How To Clean Your Bearings


When we skateboard outside or in a dusty skate park, we tend to expose our bearings to all types of dirt, dust and water. If these elements make their way into your bearings it can cause friction, which makes your bearings noisy, slow and rough. In most cases if your bearings aren’t too badly damaged you can use a bearing lubricant to get them spinning like new again. If your bearings seem rusty or permanently “frozen,” it’s always a safer bet to replace them with a new set to avoid throwing yourself off your board or not making it complete over the hand rail (nobody likes to rack.)

Cleaning Instructions:

  1. Gently remove the non-contact rubber shield on the back of the bearing. You can do this using a push pin or small flat head screwdriver. Make sure you be careful as to not damage or bend the shield…it should pop out easily so don’t force it too hard. You can clean the rubber shield but don’t use any type of solvent. All you really need to do is wipe it down with warm soapy water and a lint free cloth. Make sure that they’re dry when you reinstall them, don’t install them if they’re still wet.
  2. If you own Bones Bearings, you will most likely see their signature “cage” retainer. According to Bones Bearings, the best way to remove this cage is to “take a straightened paper clip or similar object and place it in the spaces between the ball seats, then push the ball retainer out. Pushing alternatively in several different spots is often helpful. We recommend ONLY pushing the retainers out.  If you pry them out, you will damage the ball cavities, ruining the surface of that cavity.  This will, at a minimum, create more vibration and a slower bearing, and at worst, cause the entire bearing to fail.  When you remove the cage, the balls can all shift over to one side and in some cases, may fall completely out of the rings.”
  3. If you have chosen to remove the bearings and the ball retainers, soak them in your cleaning solution (do not use WD-40, as this will damage the bearings permanently.)   We recommend using a metal jar or can, as the bearings can crack thin glass.  Gently swish the container around so that the bearings get moved around by the cleaner; this will make sure that the entire bearing ball gets cleaned and scrubbed.  If the solution you’re using gets dirty, continue to replace it until you can swish the bearings around in the solution without it looking dirty (this means your bearings are squeaky clean.)  If you decided to go the easy route and purchase one of our bearing lubricants, please revert to the instruction methods provided on the bottle.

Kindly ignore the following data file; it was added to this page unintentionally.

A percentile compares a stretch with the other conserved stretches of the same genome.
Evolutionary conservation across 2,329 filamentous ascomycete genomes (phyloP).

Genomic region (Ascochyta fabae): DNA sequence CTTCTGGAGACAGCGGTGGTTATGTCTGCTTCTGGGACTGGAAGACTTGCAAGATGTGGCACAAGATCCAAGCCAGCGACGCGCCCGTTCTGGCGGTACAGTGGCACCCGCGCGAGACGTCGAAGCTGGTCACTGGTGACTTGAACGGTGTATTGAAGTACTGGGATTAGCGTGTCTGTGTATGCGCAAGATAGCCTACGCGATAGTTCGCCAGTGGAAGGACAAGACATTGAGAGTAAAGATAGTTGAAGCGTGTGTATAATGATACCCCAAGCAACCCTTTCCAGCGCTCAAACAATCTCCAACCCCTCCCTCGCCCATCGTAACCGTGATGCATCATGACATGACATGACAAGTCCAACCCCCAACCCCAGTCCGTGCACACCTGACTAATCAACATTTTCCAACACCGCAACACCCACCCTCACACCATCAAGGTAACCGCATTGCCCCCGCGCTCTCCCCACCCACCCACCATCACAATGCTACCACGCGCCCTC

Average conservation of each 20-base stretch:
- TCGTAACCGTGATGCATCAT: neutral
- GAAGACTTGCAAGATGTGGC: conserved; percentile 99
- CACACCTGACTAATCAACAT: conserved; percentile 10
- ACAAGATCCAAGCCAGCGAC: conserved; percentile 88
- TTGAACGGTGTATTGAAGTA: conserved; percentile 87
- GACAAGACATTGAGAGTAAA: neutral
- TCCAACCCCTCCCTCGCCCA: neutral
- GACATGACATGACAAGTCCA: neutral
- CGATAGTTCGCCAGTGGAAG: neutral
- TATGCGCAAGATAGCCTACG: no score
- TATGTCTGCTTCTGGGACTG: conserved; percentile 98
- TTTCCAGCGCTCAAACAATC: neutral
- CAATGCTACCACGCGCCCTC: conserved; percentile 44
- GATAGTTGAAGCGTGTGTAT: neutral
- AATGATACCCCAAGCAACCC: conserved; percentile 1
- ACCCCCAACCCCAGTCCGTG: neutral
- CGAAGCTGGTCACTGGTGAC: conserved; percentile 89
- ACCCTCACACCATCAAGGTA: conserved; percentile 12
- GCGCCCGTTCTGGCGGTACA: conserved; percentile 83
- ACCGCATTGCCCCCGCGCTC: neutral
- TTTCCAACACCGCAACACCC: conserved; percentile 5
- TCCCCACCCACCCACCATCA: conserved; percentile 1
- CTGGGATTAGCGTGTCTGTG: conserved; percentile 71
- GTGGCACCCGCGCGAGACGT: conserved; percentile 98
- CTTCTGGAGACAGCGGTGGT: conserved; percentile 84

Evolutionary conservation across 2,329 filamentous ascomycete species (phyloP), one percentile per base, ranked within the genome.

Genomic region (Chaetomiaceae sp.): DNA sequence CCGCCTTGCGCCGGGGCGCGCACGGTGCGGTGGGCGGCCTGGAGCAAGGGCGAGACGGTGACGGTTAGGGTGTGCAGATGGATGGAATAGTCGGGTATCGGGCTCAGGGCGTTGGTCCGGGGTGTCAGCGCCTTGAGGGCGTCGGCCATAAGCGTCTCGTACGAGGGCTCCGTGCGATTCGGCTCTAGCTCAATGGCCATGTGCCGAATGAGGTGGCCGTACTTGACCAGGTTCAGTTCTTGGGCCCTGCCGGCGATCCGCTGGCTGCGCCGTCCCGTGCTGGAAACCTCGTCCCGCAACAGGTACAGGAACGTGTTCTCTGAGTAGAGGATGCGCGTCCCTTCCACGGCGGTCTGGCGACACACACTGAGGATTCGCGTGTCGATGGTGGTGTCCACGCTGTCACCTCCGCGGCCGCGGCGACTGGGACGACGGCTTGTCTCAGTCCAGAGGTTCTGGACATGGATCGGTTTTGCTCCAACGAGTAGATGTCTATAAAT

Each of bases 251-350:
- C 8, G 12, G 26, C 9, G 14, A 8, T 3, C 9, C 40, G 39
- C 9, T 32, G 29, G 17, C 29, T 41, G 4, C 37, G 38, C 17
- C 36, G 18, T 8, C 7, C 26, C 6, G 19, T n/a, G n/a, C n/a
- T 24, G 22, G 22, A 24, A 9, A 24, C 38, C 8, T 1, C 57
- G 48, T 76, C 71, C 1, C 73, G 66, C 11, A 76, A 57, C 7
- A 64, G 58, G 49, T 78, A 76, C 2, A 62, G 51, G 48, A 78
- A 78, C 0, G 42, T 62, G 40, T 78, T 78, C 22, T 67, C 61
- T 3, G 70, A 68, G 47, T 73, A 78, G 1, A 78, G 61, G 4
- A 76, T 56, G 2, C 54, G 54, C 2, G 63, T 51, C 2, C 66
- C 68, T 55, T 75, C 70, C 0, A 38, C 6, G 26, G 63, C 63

4. Once your bearings nice and clean, be sure to dry them immediately.  The most effective way to dry them is with a can of compressed air.  Using compressed air tends to be the best way to completely rid your bearings of dirt, grease and solvents.
  5. If you uninstalled the cages from your bearings, use a paperclip to spread the ball bearings out evenly and insert the cage so that it sits nice and correctly.  Once it’s snapped into place, spin the bearing to make sure that it spins smooth and freely.  If they don’t spin correctly, uninstall the cages and make sure that they’re installed correct (each ball should be over a ball seat.)  If they are correctly placed and still not spinning freely, uninstall the cages and repeat the cleaning process.
  6. Once your bearings are back in place and spinning freely, go ahead and lube them up.  Only use lubricant specified for bearings…again, do NOT use WD-40.  If your bearings are made of steel, use two drops or so of bearing lubricant.  If you’ve got Ceramic bearings, you’ll only need one drop to do the trick.
  7. After you’ve added lubrication to your bearings, go ahead and reinstall the rubber shields on your bearings.  This process can be done using your thumb and a flat surface.  Simply line up the bearing shield  with the open bearing and press firmly, making sure it sits flat in your bearing.
  8. Reinstall your bearings!  Do not use a tool that puts direct pressure onto your bearing shields, as they can dent and break easily, ruining your bearing.  Most skate shops will have a bearing press available if you can’t seem to get them pushed all of the way onto the wheel.  We like to slide a bearing onto a skateboard truck axle vertically, and then push on the wheel until it sits flush in the bearing seat.

We can’t tell you enough how important it is not to use WD-40 with your bearings.  Although WD-40 seems like an obvious answer to lubing up bearings, WD-40 actually dries bearings out and leave a residue within the bearings, which can attract more dirt and dust.

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